After doing several romantic comedies through the years, the big challenge for her is how to make the new project different. “What I’ve come to realize is that surely you have to retain the same elements of ‘kilig’ and fun and drama. I know this is going to be different because for one, the casting is different, the attack is different—and the story is different from the others I’ve done. I feel that this is a good mix of romance, comedy and drama—not too cheesy, not overly comedic, not melodramatic, not too mature, not too juvenile. You have to know the brand of your actors. I honestly had a difficult time finding the right flavor since my actors are just fresh from a very mature ‘Barcelona’ and yet they are realistically just at the cusp of adulthood. I feel that we achieved in finding the right mix that the film requires.”
On the whole, she enjoyed working again with the popular love team plus working with her production and creative teams.
“We were filming out of town a lot and there were a lot of things to see which I enjoyed as well. However, the filming schedule was very tough. Being with this group made it fun and less stressful. The kids were so cooperative. My team also did their best in making the shoot run smoothly. As I always say, what goes on behind the scenes are the best memories of every project.”
Thus far, she has logged 22 years in showbiz which is practically half her life. “Looking back, I’d say those were my growing up years where I really learned about life. Almost all my life lessons happened there. Those years were exciting, scary, painful, fun and most of all humbling. I made a lot of mistakes and my learnings were life changing. It was like a rollercoaster ride of emotions and all my experiences in those twenty-two years made me who I am now.”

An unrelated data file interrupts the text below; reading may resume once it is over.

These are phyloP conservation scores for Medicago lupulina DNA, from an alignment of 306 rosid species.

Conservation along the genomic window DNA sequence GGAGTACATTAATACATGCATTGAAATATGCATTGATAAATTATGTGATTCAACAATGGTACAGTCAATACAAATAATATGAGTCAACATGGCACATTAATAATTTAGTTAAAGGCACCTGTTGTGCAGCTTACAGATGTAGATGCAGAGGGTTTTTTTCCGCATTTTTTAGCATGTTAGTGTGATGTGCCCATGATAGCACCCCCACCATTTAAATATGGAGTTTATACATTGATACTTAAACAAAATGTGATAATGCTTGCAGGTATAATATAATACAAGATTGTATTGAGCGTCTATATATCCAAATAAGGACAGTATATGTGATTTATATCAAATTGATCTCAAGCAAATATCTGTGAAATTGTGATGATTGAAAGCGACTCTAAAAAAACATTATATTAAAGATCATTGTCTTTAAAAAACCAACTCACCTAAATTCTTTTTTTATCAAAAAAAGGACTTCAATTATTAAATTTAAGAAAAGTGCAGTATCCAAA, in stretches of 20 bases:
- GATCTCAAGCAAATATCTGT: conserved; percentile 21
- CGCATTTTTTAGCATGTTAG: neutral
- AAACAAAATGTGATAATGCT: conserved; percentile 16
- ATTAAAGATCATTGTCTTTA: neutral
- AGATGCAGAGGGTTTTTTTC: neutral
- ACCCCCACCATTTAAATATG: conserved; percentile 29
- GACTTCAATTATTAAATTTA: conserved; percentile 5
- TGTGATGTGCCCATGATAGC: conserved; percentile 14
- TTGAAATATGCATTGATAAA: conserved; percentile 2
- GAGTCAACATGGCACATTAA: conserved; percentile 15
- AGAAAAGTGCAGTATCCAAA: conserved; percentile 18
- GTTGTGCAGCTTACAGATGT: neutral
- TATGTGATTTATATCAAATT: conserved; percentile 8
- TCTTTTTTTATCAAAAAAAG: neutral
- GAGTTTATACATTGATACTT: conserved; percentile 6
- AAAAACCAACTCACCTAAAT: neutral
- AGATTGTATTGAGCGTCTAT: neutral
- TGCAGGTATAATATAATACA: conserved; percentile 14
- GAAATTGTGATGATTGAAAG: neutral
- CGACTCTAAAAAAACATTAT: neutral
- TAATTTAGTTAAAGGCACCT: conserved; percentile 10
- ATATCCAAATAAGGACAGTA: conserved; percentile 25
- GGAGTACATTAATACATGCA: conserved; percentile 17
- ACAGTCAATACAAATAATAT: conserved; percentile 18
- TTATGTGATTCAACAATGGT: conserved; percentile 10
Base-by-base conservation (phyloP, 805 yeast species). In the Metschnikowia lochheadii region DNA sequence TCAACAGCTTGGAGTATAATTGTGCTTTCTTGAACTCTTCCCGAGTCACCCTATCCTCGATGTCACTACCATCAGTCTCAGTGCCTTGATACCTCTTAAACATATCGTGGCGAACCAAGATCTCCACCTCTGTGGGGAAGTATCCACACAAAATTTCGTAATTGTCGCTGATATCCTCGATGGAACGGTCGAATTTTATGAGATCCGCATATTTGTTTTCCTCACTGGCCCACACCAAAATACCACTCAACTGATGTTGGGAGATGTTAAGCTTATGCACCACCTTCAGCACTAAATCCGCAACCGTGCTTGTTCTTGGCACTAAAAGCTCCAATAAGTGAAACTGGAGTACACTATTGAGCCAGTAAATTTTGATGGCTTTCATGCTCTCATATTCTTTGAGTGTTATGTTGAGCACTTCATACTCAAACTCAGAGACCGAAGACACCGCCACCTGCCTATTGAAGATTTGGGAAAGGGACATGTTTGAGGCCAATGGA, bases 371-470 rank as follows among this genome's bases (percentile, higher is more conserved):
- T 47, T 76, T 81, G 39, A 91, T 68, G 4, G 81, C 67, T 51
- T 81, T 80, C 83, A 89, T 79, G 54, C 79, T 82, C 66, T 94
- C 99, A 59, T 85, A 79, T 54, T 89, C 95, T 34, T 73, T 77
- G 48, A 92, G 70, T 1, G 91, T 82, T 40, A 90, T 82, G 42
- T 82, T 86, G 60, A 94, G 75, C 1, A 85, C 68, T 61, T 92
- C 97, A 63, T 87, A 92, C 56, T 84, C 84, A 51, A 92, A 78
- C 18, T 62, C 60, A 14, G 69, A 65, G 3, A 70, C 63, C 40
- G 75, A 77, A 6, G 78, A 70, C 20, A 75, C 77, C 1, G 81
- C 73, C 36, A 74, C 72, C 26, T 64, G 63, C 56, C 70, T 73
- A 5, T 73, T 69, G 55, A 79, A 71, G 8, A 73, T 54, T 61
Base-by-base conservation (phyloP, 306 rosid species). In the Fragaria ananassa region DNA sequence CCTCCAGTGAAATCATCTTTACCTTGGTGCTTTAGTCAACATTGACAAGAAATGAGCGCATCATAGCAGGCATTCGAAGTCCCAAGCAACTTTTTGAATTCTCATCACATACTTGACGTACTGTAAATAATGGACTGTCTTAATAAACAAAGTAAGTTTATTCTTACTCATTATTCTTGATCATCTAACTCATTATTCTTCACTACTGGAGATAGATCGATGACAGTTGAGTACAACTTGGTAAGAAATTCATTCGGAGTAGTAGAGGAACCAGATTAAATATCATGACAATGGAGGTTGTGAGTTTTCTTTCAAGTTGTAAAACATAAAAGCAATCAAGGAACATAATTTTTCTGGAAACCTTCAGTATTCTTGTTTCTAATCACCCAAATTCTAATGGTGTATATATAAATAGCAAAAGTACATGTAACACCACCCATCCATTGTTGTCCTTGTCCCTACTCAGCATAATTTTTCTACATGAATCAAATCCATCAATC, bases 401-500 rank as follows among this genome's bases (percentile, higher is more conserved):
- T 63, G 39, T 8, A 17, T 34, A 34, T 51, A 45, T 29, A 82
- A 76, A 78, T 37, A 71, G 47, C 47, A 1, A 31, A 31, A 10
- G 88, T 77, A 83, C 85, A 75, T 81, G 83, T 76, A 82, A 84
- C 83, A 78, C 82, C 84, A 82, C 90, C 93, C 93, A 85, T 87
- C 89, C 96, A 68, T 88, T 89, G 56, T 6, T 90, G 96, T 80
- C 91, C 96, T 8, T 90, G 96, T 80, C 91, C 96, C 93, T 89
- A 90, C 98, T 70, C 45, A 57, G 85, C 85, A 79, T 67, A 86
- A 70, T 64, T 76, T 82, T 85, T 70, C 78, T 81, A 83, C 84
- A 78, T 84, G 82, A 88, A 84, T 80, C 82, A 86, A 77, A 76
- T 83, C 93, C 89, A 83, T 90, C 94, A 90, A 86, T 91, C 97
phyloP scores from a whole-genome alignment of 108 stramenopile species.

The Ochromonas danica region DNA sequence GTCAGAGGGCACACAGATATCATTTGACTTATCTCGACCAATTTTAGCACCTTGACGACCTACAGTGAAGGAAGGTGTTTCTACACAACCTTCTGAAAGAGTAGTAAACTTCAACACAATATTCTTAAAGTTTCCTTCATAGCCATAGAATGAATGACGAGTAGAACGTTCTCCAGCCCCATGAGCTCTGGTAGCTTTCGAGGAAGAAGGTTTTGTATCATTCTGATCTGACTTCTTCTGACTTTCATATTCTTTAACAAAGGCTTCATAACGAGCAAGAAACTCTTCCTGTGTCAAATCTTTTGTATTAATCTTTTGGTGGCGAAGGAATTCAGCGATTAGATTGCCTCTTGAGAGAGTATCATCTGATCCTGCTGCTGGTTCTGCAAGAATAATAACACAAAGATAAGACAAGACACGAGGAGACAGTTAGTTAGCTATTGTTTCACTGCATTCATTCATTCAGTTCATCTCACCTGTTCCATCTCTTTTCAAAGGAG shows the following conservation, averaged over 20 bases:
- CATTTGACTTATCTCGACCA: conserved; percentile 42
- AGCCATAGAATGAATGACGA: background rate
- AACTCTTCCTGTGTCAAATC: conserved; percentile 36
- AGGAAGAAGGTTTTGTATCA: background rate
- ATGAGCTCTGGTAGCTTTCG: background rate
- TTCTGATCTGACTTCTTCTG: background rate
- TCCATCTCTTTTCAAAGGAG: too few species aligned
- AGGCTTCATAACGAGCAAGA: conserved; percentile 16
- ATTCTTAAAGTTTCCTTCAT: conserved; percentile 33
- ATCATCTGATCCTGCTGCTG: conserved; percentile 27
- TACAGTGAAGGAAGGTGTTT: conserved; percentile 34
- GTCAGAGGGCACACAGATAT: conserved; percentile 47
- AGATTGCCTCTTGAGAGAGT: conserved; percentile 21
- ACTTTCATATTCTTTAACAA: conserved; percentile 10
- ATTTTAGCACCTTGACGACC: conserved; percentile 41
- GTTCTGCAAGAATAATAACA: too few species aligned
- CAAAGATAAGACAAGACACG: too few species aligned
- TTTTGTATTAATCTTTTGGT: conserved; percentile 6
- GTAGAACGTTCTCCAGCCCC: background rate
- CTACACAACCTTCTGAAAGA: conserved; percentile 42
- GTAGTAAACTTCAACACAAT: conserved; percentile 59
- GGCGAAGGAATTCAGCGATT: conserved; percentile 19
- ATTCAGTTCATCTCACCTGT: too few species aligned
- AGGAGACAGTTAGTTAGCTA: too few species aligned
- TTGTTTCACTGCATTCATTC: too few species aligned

Of her mentors, she likes to single out Rory B. Quintos and Olivia Lamasan.” They’re like my mother hens in the industry. They’ve guided me not just in directing but also in life, in general. They also give me a good bop on the head whenever I need it.
I also learned from Direk Marilou Diaz Abaya who taught us in our Master Class in Directing under Star Cinema. I also learned from all the directors I’ve worked with. I’m so fortunate that I got the chance to work with so many of them and to learn from all of them. I also learn from the actors I’ve worked with, my production and creative team who have various experiences with other directors as well. But most of all, I learned from my own mistakes.”
With all the varying profiles of film audiences she has to deal with, she tries to achieve something not necessary to please all of them. “Yes, I do keep my audience in mind. After all I create films for them. My goal is for more people to watch it so that the message of the film reaches more people. But it won’t get to a point where I will end up with a hodgepodge of a film just trying to accommodate the various audiences. Ultimately for me, what’s important is we tell a good story and that we impart values and send out a message that the audience can learn from.”
“ Can’t Help Fallin’ in Love” directed by Mae Cruz-Alviar opens in cinemas April 15. It has been rated B by the Cinema Evaluation Board.